All transferrable skills are important for STEM careers, but one, in particular, is necessary for STEM students while still in college: academic perseverance. A few years ago, when my oldest son was in college, he called to explain that he needed to drop an engineering class that had a particular computer science programming prerequisite. He was just lost and his closest friend had already dropped the class. I knew he had never confronted the possibility of trying hard at something but still failing – a scenario encountered in STEM professions. Instead of permitting him to drop the class, though, I told him to go to every class, to the instructor’s office hours, and to find ways to learn the material.  My son stayed in the class and passed it with exactly the grade he needed to move on in his program. Unfortunately, too many students drop classes and their dreams before they’ve used all the resources available.

Another transferrable skill bears special attention. STEM employers currently seek employees from diverse backgrounds; they have recognized that diversity in workplaces leads to more innovation. This means all students must learn to thrive in diverse work environments.

  • We naturally seek the company of people who are similar to us. Encourage your student to join groups and make friends with people who have different backgrounds and interests than they do, and to try to understand how others may have developed their perspectives.   
  • As your student describes their experiences, note the types of skills they used. Describe the skills back to them and encourage them to keep a journal of stories of how they used specific skills. For example, if your student uses leadership skills in a class project or club event, they should journal about the effects of that leadership. These are stories they’ll be able to use in interviews as they describe their strengths.
  • Similarly, encourage your student to join clubs and professional organizations that could advance important skills and to keep an all-encompassing resume that describes those experiences, the specific skills they used, and the effects of their efforts.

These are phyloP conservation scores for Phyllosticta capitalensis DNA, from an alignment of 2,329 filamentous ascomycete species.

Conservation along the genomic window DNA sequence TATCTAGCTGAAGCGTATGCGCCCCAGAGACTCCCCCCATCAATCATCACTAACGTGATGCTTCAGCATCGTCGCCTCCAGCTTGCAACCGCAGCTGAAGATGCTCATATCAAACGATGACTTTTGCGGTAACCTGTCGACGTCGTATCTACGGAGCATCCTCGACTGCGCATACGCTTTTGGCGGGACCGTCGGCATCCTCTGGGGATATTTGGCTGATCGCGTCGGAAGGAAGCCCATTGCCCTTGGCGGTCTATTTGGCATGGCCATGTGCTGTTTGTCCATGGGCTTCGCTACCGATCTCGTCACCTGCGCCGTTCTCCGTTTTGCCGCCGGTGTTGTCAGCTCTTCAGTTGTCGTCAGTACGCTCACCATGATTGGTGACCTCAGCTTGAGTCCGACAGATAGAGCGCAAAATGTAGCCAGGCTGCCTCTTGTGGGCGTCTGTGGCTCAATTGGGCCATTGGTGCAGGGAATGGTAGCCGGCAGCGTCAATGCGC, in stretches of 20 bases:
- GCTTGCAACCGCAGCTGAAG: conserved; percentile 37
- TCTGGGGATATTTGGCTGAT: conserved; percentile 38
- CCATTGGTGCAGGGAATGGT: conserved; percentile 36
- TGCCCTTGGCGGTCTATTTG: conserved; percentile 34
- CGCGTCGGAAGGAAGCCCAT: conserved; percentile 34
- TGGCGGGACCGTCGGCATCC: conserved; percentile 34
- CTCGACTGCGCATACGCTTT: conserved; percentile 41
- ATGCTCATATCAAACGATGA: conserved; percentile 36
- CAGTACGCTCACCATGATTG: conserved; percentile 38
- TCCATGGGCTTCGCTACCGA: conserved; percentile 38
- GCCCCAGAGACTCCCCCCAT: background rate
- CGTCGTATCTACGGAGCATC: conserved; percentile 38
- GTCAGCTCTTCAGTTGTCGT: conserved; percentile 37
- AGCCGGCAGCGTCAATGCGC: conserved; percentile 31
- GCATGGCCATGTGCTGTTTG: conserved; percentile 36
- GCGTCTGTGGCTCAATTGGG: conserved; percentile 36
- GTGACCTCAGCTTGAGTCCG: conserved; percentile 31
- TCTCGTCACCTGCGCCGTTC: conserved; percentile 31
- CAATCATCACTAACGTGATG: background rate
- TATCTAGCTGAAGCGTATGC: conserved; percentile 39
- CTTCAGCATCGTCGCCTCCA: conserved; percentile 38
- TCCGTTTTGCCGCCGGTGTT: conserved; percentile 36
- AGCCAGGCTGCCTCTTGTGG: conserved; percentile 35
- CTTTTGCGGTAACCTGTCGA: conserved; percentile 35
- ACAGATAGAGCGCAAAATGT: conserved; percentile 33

• Ask your student about their roles in groups to which they belong (classes, clubs, etc.) and how those roles have affected group norms. For example, do they help other members feel more valued and comfortable in the group? This is an important skill professionals use in work environments striving to benefit from diverse workforces. Other roles might be advocating for a group benefit or asking questions that others are afraid to ask. This is the kind of risk-taking college students should engage in.
  • Help your student build skills of persevering academically by using these skills:
    •  Join or organize a study group. They will build collaboration skills and a support network for tough classes.
    • Go talk to their instructor during office hours. Help them practice introducing themselves and asking questions.
    • Join a Discord site. Many STEM students use Discord to discuss assignments and what to study for exams.
    • Make an appointment for academic coaching or tutoring, and check out the other services offered by EWU PLUS.
    • Respond to their fears of not being able to perform academically by asking them what they’ve tried and encouraging them to see their instructor to ask about more effective ways to study.

College is much more than a piece of paper or a collection of credits. The benefits of college lie in their experiences, their relationships with peers, staff, and instructors, and in becoming a reflective person who is aware of their impact on others. As a parent, you have reveled in your child’s uniqueness for at least 18 years. When they are in college, your job continues as you remind them of their strengths and build skills to face challenges to reach their goals.


College of Science, Technology, Engineering & Mathematics
319 Computing & Engineering Building
1075 Washington Street
Cheney, WA 99004

Catalyst Building
601 E Riverside Avenue
Spokane, WA 99201

To make an appointment or inquiry, please contact:

Sherry Mowatt
Administrative Specialist
P: 509.359.6244
F: 509.359.6950
E: smowatt@ewu.edu